Last month, Norman Dong from the Office of Management and Budget (OMB) was a presenter at the Maryland Association of Certified Public Accountants (MACPA) conference in College Park, Maryland. Dong’s presentation explained how the Obama administration is working to be more efficient and cost effective. For example, he summarized ways OMB is improving federal financial management through administrative savings, reducing property usage, cracking down on improper payments to individuals and medical providers, and adding transparency. These were central themes in the president’s proposed FY 2014 Budget, too.
From: RegWatch/The Hill’s Regulation Blog
By Julian Hattem and Ben Goad
While employees at some federal agencies are already taking unpaid time off, many regulatory agencies are dodging sequestration’s cleaver.
It’s not just air traffic controllers who are escaping furloughs triggered by across-the-board spending cuts.
While employees at some federal agencies are already taking unpaid time off, those at many regulatory agencies are dodging sequestration’s cleaver.
More than two months since the sweeping across-the-board federal budget cuts first hit, and days after President Obama signed a bill to keep air traffic controllers on the job, many agencies continue to have no plans to hand out furlough notices.
From: RegWatch/The Hill
By Megan R. Wilson
The printing and graphic design industry wants the Obama administration to hurry up and regulate the rags that are used to sop up hazardous chemicals.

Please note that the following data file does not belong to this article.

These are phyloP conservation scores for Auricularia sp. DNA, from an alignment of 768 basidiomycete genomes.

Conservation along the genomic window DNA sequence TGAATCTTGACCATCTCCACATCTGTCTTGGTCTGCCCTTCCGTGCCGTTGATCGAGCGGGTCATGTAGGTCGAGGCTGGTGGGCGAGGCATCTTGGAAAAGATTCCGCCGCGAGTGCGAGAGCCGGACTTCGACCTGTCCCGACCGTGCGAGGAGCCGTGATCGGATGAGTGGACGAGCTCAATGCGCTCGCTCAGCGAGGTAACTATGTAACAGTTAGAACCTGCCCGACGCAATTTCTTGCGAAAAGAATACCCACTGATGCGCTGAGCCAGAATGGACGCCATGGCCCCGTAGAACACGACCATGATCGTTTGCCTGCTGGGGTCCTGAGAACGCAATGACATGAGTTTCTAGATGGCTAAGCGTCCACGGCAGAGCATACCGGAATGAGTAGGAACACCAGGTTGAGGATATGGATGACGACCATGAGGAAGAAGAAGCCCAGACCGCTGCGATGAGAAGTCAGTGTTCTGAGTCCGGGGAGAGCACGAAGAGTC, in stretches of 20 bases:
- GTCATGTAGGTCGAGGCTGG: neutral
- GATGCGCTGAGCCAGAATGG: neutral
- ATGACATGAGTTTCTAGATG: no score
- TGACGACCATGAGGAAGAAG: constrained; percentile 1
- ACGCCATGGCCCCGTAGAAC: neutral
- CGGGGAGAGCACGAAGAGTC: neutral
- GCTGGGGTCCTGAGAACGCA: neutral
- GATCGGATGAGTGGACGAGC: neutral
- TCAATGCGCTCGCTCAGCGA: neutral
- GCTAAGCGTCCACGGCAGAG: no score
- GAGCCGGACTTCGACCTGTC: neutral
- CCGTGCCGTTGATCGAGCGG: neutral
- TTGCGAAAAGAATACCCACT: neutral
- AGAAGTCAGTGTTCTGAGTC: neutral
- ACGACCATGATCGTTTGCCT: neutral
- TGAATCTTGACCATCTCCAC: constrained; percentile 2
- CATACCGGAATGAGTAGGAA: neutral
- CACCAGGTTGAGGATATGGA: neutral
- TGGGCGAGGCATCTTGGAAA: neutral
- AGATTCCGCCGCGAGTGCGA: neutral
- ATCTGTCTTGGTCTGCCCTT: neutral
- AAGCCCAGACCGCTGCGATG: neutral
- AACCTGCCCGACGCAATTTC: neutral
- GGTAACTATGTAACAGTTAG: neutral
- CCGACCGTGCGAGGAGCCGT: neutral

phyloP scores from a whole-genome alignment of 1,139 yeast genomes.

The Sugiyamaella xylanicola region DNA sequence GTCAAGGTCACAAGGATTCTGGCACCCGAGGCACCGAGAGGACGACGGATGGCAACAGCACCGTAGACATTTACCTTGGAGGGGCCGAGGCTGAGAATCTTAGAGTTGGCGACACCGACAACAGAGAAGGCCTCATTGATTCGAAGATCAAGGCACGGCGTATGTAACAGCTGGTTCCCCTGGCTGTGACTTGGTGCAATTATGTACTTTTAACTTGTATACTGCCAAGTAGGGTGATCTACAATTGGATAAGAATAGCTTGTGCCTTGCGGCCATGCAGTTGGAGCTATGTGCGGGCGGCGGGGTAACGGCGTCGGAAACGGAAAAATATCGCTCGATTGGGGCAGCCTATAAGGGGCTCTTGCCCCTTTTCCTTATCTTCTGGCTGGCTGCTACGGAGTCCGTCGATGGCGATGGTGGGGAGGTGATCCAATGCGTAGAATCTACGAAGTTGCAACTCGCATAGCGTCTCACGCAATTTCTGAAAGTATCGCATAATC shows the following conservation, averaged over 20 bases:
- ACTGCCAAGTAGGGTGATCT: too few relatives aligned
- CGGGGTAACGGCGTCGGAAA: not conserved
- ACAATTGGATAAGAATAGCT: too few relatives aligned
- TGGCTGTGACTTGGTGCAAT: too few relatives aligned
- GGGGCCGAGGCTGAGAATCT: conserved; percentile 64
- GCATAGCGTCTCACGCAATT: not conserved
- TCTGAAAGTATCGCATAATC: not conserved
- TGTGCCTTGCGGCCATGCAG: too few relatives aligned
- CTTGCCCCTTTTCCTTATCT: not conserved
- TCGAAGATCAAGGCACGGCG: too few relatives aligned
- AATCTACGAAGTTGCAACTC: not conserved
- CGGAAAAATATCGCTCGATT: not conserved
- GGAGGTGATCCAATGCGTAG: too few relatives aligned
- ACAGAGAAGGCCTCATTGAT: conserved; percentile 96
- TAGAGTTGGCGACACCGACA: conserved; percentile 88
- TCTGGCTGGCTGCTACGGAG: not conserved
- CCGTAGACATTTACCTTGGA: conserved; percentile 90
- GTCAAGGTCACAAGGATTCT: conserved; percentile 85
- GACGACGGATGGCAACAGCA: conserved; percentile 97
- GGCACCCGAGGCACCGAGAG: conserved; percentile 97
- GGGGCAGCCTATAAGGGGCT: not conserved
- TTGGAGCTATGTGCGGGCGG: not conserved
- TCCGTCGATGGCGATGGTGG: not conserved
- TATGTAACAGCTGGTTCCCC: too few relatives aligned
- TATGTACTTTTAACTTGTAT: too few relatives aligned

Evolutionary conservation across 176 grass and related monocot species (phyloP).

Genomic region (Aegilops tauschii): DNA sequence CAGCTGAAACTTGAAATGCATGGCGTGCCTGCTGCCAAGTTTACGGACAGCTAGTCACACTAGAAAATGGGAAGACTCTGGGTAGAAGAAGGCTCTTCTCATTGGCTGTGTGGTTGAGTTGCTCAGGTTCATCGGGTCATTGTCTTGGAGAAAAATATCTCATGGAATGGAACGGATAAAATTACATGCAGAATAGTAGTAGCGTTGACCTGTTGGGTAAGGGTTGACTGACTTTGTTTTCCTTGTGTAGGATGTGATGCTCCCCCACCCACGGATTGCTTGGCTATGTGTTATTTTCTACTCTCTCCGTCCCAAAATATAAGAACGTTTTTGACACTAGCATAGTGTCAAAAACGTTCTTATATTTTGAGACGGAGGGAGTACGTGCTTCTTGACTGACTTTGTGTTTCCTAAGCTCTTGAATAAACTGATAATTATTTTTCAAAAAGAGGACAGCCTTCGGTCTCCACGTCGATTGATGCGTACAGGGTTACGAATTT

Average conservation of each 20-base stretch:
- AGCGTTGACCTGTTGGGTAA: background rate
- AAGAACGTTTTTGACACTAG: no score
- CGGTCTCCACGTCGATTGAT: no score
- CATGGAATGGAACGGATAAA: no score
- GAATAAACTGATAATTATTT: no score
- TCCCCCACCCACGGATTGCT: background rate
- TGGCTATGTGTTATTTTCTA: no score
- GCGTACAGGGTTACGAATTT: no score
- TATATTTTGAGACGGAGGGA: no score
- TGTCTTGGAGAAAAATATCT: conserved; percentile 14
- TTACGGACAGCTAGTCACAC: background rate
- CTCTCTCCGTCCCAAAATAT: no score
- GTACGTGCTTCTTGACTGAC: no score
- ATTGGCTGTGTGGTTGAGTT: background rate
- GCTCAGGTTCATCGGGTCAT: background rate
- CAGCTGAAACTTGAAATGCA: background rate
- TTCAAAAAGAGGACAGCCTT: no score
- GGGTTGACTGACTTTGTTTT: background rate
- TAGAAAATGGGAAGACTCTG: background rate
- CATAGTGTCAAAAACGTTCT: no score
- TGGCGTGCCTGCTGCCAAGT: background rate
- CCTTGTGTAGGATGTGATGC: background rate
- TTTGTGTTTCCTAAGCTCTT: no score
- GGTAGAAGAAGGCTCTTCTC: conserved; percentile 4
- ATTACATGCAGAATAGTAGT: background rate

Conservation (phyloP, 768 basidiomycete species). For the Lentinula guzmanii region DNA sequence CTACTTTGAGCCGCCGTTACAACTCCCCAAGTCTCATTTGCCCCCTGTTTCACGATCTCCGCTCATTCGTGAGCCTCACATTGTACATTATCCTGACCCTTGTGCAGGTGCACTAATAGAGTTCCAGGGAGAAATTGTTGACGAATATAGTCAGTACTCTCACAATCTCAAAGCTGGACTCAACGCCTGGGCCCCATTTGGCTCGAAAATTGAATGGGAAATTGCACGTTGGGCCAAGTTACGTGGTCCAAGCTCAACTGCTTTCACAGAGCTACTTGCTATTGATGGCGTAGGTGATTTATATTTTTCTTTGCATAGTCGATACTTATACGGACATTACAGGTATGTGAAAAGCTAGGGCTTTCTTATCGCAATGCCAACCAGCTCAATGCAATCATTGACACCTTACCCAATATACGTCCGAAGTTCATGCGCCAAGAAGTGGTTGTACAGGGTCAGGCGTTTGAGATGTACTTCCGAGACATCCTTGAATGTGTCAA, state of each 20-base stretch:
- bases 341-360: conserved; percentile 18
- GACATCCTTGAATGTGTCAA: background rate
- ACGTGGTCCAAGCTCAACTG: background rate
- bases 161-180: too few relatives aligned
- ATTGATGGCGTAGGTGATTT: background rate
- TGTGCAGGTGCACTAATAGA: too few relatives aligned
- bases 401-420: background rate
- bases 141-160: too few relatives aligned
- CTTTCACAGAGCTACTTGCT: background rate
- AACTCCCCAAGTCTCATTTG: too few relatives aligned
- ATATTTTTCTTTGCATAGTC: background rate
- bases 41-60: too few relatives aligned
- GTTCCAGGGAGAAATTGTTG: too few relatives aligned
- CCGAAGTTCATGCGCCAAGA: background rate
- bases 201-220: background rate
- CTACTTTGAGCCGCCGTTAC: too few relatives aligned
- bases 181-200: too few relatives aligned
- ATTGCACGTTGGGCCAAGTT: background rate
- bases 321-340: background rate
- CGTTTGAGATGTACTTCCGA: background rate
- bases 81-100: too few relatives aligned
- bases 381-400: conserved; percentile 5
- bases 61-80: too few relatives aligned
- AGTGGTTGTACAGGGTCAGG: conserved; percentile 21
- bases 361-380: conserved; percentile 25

The draft of a final rule from the Environmental Protection Agency (EPA) has been sitting at the White House for more than a year, and the Printing Industries of America and the Specialty Graphic Imaging Association had one question for the White House during a meeting last week: Where’s our rule?
From: Heritage Foundation
By James L. Gattuso and Diane Katz
Regulatory burdens on Americans increased by nearly $70 billion during President Obama’s first term in office, during which federal agencies imposed 131 new major regulations. In 2012 alone, the Administration issued a total of $23.5 billion in new regulatory costs from 25 major rulemakings. Only two rules last year decreased burdens. Much more regulation is on the way, with another 131 major rules on the Administration’s agenda, including dozens more implementing Dodd–Frank and Obamacare. Action is needed by Congress, including requiring congressional approval of each new major regulation before it may take effect.
By Amena H. Saiyid
The Environmental Protection Agency and the Chesapeake Bay Foundation reached an agreement late April 29 to give the agency an additional 30 days to propose a rule that would potentially expand the universe of regulated concentrated animal feeding operations.
“EPA and the Chesapeake Bay Foundation have agreed to extend the deadline for a proposed CAFO rule for 30 days from April 30, 2013,” the agency told BNA said in a statement.
Chesapeake Bay Foundation spokesman John Surrick also confirmed that the deadline had been postponed.